After walking past it on several previous occasions, I decide to finally visit Dubai Museum. Apart from learning more about the fascinating history of this city, the building in which the museum is housed, is reason alone to pay a visit. Al Fahidi Fort was built in the late 18th century to defend Dubai against attacks from the sea. It is the oldest still existing building in the city. In front of it, a dhow, a traditional ship used in the Persian Gulf, is on display. Behind it, I can see the earth-colour ramparts and towers of the fort. I walk around the small fort, before entering on the eastern side. In the courtyard, I find smaller boats, used for both fishing and transportation, such as crossing the creek of Dubai, and a dawar shani, a wooden device used to pull boats out of the sea. Furthermore, there is a traditional house with a wind tower on top. Used in summer, this provided enough draft through the house to cool it off.
Inside the fort, there is a small exhibition of arms and musical instruments, some of which are remarkable. What to think of a skirt with goat hooves which, when swinging your hips, would produce a sound that must be peculiar. I also see a traditional string instrument, and wonder what it would sound like if played. Apart from old guns, there are also khanjar, traditional daggers, richly decorated, and other old pointed weapons. The big surprise of Dubai Museum is that, when you think you have seen it all, there is a staircase leading you down into the basement. The exhibition continues here, sheltered from the sun. It gives an overview of the amazing history of Dubai, which only a few decades ago was a small fishing village, and now has turned into a major transportation hub, and the economic powerhouse of the UAE.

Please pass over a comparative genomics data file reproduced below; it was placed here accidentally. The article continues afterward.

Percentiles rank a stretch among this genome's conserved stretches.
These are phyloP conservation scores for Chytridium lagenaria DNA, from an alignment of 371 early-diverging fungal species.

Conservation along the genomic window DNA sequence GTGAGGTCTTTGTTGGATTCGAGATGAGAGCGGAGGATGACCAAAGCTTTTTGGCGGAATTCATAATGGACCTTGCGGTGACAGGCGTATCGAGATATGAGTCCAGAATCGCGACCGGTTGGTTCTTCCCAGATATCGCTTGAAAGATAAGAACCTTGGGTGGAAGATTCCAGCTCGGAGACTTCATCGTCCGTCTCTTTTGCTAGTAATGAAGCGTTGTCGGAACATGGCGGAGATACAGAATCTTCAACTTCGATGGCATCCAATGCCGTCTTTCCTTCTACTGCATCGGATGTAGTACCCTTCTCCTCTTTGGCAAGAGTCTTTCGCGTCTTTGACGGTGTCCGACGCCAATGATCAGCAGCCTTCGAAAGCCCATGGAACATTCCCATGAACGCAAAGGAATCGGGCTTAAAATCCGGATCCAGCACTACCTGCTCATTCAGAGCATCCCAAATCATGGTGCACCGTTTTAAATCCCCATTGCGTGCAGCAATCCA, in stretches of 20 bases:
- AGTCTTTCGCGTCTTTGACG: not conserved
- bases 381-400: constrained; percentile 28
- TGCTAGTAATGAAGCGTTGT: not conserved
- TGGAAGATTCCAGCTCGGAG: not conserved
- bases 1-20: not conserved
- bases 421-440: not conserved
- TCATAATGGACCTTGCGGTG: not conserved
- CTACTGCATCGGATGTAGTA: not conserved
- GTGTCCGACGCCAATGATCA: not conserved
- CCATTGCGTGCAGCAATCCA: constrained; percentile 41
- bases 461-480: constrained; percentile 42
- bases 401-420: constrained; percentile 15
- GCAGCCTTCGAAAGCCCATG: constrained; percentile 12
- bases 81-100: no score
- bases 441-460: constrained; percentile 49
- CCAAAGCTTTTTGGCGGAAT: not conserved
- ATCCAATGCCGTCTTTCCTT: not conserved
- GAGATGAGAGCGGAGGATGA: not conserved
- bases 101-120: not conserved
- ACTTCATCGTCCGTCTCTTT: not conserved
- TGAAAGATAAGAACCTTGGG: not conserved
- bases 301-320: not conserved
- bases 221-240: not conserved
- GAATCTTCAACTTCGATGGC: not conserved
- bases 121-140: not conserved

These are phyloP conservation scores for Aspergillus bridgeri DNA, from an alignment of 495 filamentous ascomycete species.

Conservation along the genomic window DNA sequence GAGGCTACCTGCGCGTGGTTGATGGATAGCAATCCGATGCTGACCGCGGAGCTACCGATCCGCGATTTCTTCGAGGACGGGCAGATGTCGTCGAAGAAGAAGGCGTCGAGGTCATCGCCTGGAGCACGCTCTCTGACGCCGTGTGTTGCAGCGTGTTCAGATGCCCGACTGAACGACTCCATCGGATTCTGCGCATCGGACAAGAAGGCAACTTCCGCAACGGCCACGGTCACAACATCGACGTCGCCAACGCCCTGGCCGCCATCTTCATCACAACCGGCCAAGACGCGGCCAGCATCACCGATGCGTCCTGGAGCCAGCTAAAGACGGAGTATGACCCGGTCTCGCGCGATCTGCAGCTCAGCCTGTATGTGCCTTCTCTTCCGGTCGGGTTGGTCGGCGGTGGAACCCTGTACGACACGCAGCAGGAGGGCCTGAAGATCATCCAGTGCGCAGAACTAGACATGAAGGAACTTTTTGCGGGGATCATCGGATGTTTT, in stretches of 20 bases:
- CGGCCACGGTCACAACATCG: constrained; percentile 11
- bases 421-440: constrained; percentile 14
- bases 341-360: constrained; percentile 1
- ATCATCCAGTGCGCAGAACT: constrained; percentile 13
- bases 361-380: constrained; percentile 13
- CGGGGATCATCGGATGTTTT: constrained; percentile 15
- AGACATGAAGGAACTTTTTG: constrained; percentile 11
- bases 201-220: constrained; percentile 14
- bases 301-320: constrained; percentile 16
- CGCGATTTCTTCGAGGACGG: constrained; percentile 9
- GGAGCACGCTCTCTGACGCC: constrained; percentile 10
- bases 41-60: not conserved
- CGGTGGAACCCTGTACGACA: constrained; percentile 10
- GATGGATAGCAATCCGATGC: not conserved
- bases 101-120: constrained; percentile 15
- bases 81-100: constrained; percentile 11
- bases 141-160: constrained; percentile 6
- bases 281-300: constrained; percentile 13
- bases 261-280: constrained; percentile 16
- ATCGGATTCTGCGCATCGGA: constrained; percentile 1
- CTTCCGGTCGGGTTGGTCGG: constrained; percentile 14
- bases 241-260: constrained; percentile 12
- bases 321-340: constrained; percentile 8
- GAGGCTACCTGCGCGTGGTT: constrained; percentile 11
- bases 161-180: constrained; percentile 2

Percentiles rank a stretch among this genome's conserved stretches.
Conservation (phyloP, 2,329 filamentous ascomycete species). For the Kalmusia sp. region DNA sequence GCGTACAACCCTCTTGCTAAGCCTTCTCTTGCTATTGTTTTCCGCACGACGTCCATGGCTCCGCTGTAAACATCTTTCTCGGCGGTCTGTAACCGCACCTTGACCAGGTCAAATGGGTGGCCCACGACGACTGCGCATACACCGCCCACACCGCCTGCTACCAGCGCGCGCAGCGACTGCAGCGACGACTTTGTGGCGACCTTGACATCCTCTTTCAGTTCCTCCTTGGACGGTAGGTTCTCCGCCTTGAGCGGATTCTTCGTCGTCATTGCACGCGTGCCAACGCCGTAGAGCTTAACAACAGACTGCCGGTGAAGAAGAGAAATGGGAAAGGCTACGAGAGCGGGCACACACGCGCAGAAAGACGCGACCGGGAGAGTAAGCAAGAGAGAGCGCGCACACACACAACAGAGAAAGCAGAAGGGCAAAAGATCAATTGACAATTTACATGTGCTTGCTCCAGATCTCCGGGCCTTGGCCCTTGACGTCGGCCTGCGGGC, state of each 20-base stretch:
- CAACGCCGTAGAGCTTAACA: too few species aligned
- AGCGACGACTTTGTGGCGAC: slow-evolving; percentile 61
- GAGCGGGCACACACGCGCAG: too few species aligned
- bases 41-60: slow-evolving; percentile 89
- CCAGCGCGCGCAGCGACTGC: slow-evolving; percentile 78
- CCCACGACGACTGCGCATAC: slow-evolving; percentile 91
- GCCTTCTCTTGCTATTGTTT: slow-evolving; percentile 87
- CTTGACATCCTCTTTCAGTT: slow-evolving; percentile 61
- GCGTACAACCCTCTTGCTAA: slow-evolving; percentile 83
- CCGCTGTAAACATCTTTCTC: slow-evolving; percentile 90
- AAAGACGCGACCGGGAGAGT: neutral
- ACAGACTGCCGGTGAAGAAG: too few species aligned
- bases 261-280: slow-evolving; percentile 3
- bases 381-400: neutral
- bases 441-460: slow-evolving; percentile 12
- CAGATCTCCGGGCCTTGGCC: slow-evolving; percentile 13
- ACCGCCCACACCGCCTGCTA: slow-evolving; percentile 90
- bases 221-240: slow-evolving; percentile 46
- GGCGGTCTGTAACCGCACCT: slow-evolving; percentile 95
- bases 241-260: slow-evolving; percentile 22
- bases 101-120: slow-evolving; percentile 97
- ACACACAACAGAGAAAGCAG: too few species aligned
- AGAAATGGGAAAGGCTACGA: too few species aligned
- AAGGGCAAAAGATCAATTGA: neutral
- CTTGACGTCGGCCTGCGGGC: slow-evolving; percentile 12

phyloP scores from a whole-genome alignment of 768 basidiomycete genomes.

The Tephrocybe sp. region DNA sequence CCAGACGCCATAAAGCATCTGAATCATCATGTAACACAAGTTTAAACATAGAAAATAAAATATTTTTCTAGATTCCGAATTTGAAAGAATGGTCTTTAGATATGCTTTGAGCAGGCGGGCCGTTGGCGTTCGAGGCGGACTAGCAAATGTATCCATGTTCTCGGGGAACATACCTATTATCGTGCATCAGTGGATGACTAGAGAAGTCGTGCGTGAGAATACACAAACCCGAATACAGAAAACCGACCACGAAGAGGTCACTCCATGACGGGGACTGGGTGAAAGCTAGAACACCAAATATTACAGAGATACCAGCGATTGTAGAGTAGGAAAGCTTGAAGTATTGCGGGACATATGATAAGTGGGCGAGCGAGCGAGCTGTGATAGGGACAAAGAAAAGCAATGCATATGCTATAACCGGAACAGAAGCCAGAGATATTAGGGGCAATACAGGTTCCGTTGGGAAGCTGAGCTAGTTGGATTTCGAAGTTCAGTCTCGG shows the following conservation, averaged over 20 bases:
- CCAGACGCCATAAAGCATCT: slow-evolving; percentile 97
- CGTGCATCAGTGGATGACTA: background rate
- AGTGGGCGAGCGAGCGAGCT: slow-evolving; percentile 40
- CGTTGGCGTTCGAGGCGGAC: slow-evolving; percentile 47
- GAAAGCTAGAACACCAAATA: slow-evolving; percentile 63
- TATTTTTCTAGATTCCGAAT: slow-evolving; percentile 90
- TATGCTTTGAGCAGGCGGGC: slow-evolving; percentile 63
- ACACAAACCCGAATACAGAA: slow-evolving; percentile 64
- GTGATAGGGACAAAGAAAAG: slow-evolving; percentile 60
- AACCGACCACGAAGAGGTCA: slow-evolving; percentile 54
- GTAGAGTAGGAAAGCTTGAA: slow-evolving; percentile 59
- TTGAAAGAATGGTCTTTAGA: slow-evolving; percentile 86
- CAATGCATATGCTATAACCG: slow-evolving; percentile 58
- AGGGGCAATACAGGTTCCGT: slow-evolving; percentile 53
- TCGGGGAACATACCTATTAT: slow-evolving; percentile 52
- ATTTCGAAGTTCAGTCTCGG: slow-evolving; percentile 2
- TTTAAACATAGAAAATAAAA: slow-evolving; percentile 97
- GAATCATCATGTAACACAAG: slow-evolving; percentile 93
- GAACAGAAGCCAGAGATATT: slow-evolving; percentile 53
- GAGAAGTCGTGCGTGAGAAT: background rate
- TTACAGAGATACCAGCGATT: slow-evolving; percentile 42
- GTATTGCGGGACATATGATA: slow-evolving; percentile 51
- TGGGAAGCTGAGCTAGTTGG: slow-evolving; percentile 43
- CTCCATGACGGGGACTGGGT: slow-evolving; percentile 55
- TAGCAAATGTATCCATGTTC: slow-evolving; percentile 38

The museum is certainly not just a display of Dubai's current power. It also has many interesting objects on display. Wooden carved doors, old jewellery, an exhibit about traditional architecture. You walk through a suq, with sounds and even moving (fake) persons in the stalls. There is a big room on the sea, where you can see shipbuilders constructing a dhow, but also learn about the fish swimming through the waters of the Gulf, and explanation about the pearl trade which was so important once upon a time. Then, there is a section about archeological sites, with mummies, and displays showing how people lived in this harsh environment many centuries ago. With all the buzz about this glitzy city, you would easily forget that Dubai, and the Emirates, have a long history. Seeing some of the places in the country on display here makes me want to visit them myself, and I promise myself to do that on a next visit to Dubai. For now, after learning a lot about the history of this city, a walk up a winding stair takes me back to the present.
Personal travel impressions both in words and images from Dubai Museum (). Clicking on the pictures enlarges them and enables you to send the picture as a free e-card or download it for personal use, for instance, on your weblog. Or click on the map above to visit more places close to Dubai Museum.
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